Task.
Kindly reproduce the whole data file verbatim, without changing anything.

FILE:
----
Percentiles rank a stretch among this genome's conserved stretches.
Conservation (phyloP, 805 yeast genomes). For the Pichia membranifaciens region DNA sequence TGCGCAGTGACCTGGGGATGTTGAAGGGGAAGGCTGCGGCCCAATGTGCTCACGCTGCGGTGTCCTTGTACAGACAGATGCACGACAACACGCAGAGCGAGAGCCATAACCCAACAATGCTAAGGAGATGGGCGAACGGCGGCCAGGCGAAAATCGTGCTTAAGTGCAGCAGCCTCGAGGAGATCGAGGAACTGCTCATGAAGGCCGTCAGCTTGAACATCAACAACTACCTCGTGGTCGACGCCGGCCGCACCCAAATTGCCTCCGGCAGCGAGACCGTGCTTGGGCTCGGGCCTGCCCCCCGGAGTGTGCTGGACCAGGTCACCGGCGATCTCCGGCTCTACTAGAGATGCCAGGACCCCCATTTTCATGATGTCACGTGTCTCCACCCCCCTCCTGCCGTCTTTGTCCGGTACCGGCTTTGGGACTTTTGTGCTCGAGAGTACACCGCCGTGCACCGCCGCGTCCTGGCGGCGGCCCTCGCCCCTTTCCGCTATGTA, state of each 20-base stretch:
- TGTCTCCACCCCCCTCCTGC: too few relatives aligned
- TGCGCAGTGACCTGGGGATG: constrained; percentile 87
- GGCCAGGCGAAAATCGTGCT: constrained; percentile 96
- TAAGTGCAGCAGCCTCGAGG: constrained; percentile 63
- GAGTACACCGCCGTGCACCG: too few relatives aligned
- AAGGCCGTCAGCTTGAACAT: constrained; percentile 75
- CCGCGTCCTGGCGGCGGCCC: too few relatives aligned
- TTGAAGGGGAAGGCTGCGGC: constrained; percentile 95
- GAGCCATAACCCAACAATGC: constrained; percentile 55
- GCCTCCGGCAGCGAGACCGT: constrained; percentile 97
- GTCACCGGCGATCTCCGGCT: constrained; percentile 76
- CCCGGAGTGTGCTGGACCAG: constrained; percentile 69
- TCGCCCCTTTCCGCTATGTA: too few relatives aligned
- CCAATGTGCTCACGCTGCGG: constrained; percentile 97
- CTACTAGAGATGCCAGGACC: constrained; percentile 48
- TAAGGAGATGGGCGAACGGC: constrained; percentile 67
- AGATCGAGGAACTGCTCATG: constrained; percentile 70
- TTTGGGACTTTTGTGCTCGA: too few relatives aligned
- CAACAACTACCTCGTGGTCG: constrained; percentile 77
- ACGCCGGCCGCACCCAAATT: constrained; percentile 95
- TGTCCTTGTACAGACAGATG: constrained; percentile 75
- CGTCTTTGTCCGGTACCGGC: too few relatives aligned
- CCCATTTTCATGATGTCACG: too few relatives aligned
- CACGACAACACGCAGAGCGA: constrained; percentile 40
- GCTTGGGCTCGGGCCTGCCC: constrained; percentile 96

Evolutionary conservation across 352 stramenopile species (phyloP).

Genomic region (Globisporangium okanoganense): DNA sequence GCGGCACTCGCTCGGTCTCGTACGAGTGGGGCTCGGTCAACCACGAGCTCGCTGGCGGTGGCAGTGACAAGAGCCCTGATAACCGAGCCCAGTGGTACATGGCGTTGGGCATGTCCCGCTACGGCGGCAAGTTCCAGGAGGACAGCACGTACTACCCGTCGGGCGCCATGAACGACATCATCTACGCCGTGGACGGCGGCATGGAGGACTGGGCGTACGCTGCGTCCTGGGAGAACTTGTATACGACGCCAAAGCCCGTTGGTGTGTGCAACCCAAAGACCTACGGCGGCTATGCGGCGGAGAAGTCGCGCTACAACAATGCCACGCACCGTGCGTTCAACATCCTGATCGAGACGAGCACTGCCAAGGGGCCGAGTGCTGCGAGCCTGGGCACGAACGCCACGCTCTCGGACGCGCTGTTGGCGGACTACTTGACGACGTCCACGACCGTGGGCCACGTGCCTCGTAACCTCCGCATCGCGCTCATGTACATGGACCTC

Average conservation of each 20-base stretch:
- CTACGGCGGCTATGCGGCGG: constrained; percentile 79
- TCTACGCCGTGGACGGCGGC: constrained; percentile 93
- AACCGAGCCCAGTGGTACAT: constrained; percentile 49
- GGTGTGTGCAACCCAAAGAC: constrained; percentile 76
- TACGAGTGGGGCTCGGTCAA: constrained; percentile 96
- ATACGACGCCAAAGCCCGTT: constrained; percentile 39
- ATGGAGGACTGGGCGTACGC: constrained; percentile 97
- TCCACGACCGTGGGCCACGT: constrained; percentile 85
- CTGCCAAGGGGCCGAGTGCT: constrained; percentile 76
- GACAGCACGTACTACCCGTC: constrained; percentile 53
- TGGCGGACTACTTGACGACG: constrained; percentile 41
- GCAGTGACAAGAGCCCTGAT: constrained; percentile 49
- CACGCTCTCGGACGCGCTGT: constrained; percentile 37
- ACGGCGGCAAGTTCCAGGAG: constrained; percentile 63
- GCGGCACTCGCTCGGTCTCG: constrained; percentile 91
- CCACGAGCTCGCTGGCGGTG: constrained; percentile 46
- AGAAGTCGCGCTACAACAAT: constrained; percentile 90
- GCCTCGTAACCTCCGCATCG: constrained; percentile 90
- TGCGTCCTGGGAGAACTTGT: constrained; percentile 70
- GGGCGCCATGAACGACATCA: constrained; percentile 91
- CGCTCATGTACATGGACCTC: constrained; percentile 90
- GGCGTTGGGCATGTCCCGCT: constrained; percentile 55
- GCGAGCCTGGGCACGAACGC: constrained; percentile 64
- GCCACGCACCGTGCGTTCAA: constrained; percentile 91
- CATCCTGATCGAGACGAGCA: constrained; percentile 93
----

Percentiles rank a stretch among this genome's conserved stretches.
Conservation (phyloP, 805 yeast genomes). For the Pichia membranifaciens region DNA sequence TGCGCAGTGACCTGGGGATGTTGAAGGGGAAGGCTGCGGCCCAATGTGCTCACGCTGCGGTGTCCTTGTACAGACAGATGCACGACAACACGCAGAGCGAGAGCCATAACCCAACAATGCTAAGGAGATGGGCGAACGGCGGCCAGGCGAAAATCGTGCTTAAGTGCAGCAGCCTCGAGGAGATCGAGGAACTGCTCATGAAGGCCGTCAGCTTGAACATCAACAACTACCTCGTGGTCGACGCCGGCCGCACCCAAATTGCCTCCGGCAGCGAGACCGTGCTTGGGCTCGGGCCTGCCCCCCGGAGTGTGCTGGACCAGGTCACCGGCGATCTCCGGCTCTACTAGAGATGCCAGGACCCCCATTTTCATGATGTCACGTGTCTCCACCCCCCTCCTGCCGTCTTTGTCCGGTACCGGCTTTGGGACTTTTGTGCTCGAGAGTACACCGCCGTGCACCGCCGCGTCCTGGCGGCGGCCCTCGCCCCTTTCCGCTATGTA, state of each 20-base stretch:
- TGTCTCCACCCCCCTCCTGC: too few relatives aligned
- TGCGCAGTGACCTGGGGATG: constrained; percentile 87
- GGCCAGGCGAAAATCGTGCT: constrained; percentile 96
- TAAGTGCAGCAGCCTCGAGG: constrained; percentile 63
- GAGTACACCGCCGTGCACCG: too few relatives aligned
- AAGGCCGTCAGCTTGAACAT: constrained; percentile 75
- CCGCGTCCTGGCGGCGGCCC: too few relatives aligned
- TTGAAGGGGAAGGCTGCGGC: constrained; percentile 95
- GAGCCATAACCCAACAATGC: constrained; percentile 55
- GCCTCCGGCAGCGAGACCGT: constrained; percentile 97
- GTCACCGGCGATCTCCGGCT: constrained; percentile 76
- CCCGGAGTGTGCTGGACCAG: constrained; percentile 69
- TCGCCCCTTTCCGCTATGTA: too few relatives aligned
- CCAATGTGCTCACGCTGCGG: constrained; percentile 97
- CTACTAGAGATGCCAGGACC: constrained; percentile 48
- TAAGGAGATGGGCGAACGGC: constrained; percentile 67
- AGATCGAGGAACTGCTCATG: constrained; percentile 70
- TTTGGGACTTTTGTGCTCGA: too few relatives aligned
- CAACAACTACCTCGTGGTCG: constrained; percentile 77
- ACGCCGGCCGCACCCAAATT: constrained; percentile 95
- TGTCCTTGTACAGACAGATG: constrained; percentile 75
- CGTCTTTGTCCGGTACCGGC: too few relatives aligned
- CCCATTTTCATGATGTCACG: too few relatives aligned
- CACGACAACACGCAGAGCGA: constrained; percentile 40
- GCTTGGGCTCGGGCCTGCCC: constrained; percentile 96

Evolutionary conservation across 352 stramenopile species (phyloP).

Genomic region (Globisporangium okanoganense): DNA sequence GCGGCACTCGCTCGGTCTCGTACGAGTGGGGCTCGGTCAACCACGAGCTCGCTGGCGGTGGCAGTGACAAGAGCCCTGATAACCGAGCCCAGTGGTACATGGCGTTGGGCATGTCCCGCTACGGCGGCAAGTTCCAGGAGGACAGCACGTACTACCCGTCGGGCGCCATGAACGACATCATCTACGCCGTGGACGGCGGCATGGAGGACTGGGCGTACGCTGCGTCCTGGGAGAACTTGTATACGACGCCAAAGCCCGTTGGTGTGTGCAACCCAAAGACCTACGGCGGCTATGCGGCGGAGAAGTCGCGCTACAACAATGCCACGCACCGTGCGTTCAACATCCTGATCGAGACGAGCACTGCCAAGGGGCCGAGTGCTGCGAGCCTGGGCACGAACGCCACGCTCTCGGACGCGCTGTTGGCGGACTACTTGACGACGTCCACGACCGTGGGCCACGTGCCTCGTAACCTCCGCATCGCGCTCATGTACATGGACCTC

Average conservation of each 20-base stretch:
- CTACGGCGGCTATGCGGCGG: constrained; percentile 79
- TCTACGCCGTGGACGGCGGC: constrained; percentile 93
- AACCGAGCCCAGTGGTACAT: constrained; percentile 49
- GGTGTGTGCAACCCAAAGAC: constrained; percentile 76
- TACGAGTGGGGCTCGGTCAA: constrained; percentile 96
- ATACGACGCCAAAGCCCGTT: constrained; percentile 39
- ATGGAGGACTGGGCGTACGC: constrained; percentile 97
- TCCACGACCGTGGGCCACGT: constrained; percentile 85
- CTGCCAAGGGGCCGAGTGCT: constrained; percentile 76
- GACAGCACGTACTACCCGTC: constrained; percentile 53
- TGGCGGACTACTTGACGACG: constrained; percentile 41
- GCAGTGACAAGAGCCCTGAT: constrained; percentile 49
- CACGCTCTCGGACGCGCTGT: constrained; percentile 37
- ACGGCGGCAAGTTCCAGGAG: constrained; percentile 63
- GCGGCACTCGCTCGGTCTCG: constrained; percentile 91
- CCACGAGCTCGCTGGCGGTG: constrained; percentile 46
- AGAAGTCGCGCTACAACAAT: constrained; percentile 90
- GCCTCGTAACCTCCGCATCG: constrained; percentile 90
- TGCGTCCTGGGAGAACTTGT: constrained; percentile 70
- GGGCGCCATGAACGACATCA: constrained; percentile 91
- CGCTCATGTACATGGACCTC: constrained; percentile 90
- GGCGTTGGGCATGTCCCGCT: constrained; percentile 55
- GCGAGCCTGGGCACGAACGC: constrained; percentile 64
- GCCACGCACCGTGCGTTCAA: constrained; percentile 91
- CATCCTGATCGAGACGAGCA: constrained; percentile 93